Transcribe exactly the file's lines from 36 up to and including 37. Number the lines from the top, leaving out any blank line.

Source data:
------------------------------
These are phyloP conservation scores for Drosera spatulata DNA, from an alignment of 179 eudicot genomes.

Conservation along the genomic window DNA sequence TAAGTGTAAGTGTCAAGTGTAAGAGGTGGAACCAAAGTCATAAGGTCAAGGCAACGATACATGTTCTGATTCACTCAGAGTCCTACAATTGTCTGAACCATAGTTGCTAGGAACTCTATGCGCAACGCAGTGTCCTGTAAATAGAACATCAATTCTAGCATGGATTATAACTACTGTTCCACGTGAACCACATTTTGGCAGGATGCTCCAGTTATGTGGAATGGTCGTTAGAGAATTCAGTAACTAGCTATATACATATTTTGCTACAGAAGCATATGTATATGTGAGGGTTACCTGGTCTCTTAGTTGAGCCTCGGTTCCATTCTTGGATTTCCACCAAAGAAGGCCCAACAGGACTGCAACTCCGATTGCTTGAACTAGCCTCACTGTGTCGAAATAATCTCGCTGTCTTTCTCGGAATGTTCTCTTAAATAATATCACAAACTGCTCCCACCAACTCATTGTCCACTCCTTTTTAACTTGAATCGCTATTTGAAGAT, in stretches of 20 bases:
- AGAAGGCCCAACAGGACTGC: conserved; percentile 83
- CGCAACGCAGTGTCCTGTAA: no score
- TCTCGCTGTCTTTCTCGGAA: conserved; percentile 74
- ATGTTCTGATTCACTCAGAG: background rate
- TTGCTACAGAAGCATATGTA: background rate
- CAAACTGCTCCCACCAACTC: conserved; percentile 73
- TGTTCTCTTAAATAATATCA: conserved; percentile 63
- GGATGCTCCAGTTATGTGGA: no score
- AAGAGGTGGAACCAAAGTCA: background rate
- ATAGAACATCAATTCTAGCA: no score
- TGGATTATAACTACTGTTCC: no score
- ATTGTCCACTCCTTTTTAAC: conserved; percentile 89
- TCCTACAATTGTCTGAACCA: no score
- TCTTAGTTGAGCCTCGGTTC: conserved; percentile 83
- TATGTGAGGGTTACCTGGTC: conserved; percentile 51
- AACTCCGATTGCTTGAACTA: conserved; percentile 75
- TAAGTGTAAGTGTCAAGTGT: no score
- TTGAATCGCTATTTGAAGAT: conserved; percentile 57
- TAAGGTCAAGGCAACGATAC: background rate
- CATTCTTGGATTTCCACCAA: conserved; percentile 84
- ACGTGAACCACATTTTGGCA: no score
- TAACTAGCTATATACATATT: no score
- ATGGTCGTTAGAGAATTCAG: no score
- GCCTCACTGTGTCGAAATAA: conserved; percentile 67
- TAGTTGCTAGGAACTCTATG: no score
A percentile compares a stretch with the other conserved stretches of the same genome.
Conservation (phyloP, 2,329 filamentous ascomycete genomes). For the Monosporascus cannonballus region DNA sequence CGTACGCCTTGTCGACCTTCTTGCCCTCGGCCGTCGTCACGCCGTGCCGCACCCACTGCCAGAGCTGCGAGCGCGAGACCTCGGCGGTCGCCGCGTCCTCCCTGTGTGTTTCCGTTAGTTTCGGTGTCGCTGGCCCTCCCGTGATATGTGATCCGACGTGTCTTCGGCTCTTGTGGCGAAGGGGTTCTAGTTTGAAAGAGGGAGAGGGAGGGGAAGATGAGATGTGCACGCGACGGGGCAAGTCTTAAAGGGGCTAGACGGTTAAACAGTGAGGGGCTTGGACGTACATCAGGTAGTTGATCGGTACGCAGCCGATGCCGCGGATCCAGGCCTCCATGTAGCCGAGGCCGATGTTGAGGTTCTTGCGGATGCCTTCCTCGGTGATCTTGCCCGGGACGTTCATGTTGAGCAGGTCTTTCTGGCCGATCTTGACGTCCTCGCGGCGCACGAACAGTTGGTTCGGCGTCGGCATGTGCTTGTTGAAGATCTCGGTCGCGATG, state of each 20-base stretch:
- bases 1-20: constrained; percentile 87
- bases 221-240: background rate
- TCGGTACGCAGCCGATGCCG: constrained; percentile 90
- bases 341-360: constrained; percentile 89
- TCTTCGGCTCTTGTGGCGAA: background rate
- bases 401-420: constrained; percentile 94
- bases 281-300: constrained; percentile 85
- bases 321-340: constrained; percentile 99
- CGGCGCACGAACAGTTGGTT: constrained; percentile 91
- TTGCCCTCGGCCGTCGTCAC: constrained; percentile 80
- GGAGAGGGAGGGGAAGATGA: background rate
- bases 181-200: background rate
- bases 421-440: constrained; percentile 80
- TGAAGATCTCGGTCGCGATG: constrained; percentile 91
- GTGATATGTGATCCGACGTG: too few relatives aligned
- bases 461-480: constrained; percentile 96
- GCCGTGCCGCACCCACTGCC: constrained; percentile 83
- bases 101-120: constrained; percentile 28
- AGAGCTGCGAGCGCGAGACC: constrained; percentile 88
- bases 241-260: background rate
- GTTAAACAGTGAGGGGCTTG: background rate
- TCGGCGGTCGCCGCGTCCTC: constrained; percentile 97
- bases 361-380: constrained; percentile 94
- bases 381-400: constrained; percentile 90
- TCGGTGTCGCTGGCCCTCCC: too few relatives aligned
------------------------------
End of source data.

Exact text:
- bases 281-300: constrained; percentile 85
- bases 321-340: constrained; percentile 99